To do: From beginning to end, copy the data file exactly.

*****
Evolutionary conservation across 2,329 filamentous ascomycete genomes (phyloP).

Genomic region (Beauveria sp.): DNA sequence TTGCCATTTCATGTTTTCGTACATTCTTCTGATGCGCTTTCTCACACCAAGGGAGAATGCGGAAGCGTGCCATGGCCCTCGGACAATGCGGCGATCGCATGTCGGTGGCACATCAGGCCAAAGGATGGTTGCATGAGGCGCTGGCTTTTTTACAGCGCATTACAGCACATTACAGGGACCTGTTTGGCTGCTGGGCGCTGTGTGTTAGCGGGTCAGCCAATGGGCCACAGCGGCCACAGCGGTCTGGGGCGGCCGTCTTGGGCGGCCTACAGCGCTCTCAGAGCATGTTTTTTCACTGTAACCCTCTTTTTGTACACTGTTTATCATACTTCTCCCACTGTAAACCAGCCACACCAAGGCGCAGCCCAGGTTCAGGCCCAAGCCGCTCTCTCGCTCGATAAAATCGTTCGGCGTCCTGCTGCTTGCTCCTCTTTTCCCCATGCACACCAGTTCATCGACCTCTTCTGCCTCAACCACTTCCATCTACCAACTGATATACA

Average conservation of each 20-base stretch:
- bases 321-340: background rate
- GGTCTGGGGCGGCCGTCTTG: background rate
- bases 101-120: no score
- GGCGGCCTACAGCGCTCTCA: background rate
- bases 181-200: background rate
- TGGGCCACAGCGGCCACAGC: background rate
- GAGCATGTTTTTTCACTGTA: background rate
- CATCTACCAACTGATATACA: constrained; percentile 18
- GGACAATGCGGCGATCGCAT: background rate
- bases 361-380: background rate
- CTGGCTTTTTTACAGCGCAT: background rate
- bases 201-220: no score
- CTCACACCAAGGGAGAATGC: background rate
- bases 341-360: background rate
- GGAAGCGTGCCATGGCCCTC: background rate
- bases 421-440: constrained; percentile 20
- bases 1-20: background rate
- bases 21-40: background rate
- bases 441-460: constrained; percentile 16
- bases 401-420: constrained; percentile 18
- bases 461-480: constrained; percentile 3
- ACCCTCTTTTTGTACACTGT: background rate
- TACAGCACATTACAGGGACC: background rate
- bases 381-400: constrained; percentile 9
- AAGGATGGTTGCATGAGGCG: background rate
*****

Evolutionary conservation across 2,329 filamentous ascomycete genomes (phyloP).

Genomic region (Beauveria sp.): DNA sequence TTGCCATTTCATGTTTTCGTACATTCTTCTGATGCGCTTTCTCACACCAAGGGAGAATGCGGAAGCGTGCCATGGCCCTCGGACAATGCGGCGATCGCATGTCGGTGGCACATCAGGCCAAAGGATGGTTGCATGAGGCGCTGGCTTTTTTACAGCGCATTACAGCACATTACAGGGACCTGTTTGGCTGCTGGGCGCTGTGTGTTAGCGGGTCAGCCAATGGGCCACAGCGGCCACAGCGGTCTGGGGCGGCCGTCTTGGGCGGCCTACAGCGCTCTCAGAGCATGTTTTTTCACTGTAACCCTCTTTTTGTACACTGTTTATCATACTTCTCCCACTGTAAACCAGCCACACCAAGGCGCAGCCCAGGTTCAGGCCCAAGCCGCTCTCTCGCTCGATAAAATCGTTCGGCGTCCTGCTGCTTGCTCCTCTTTTCCCCATGCACACCAGTTCATCGACCTCTTCTGCCTCAACCACTTCCATCTACCAACTGATATACA

Average conservation of each 20-base stretch:
- bases 321-340: background rate
- GGTCTGGGGCGGCCGTCTTG: background rate
- bases 101-120: no score
- GGCGGCCTACAGCGCTCTCA: background rate
- bases 181-200: background rate
- TGGGCCACAGCGGCCACAGC: background rate
- GAGCATGTTTTTTCACTGTA: background rate
- CATCTACCAACTGATATACA: constrained; percentile 18
- GGACAATGCGGCGATCGCAT: background rate
- bases 361-380: background rate
- CTGGCTTTTTTACAGCGCAT: background rate
- bases 201-220: no score
- CTCACACCAAGGGAGAATGC: background rate
- bases 341-360: background rate
- GGAAGCGTGCCATGGCCCTC: background rate
- bases 421-440: constrained; percentile 20
- bases 1-20: background rate
- bases 21-40: background rate
- bases 441-460: constrained; percentile 16
- bases 401-420: constrained; percentile 18
- bases 461-480: constrained; percentile 3
- ACCCTCTTTTTGTACACTGT: background rate
- TACAGCACATTACAGGGACC: background rate
- bases 381-400: constrained; percentile 9
- AAGGATGGTTGCATGAGGCG: background rate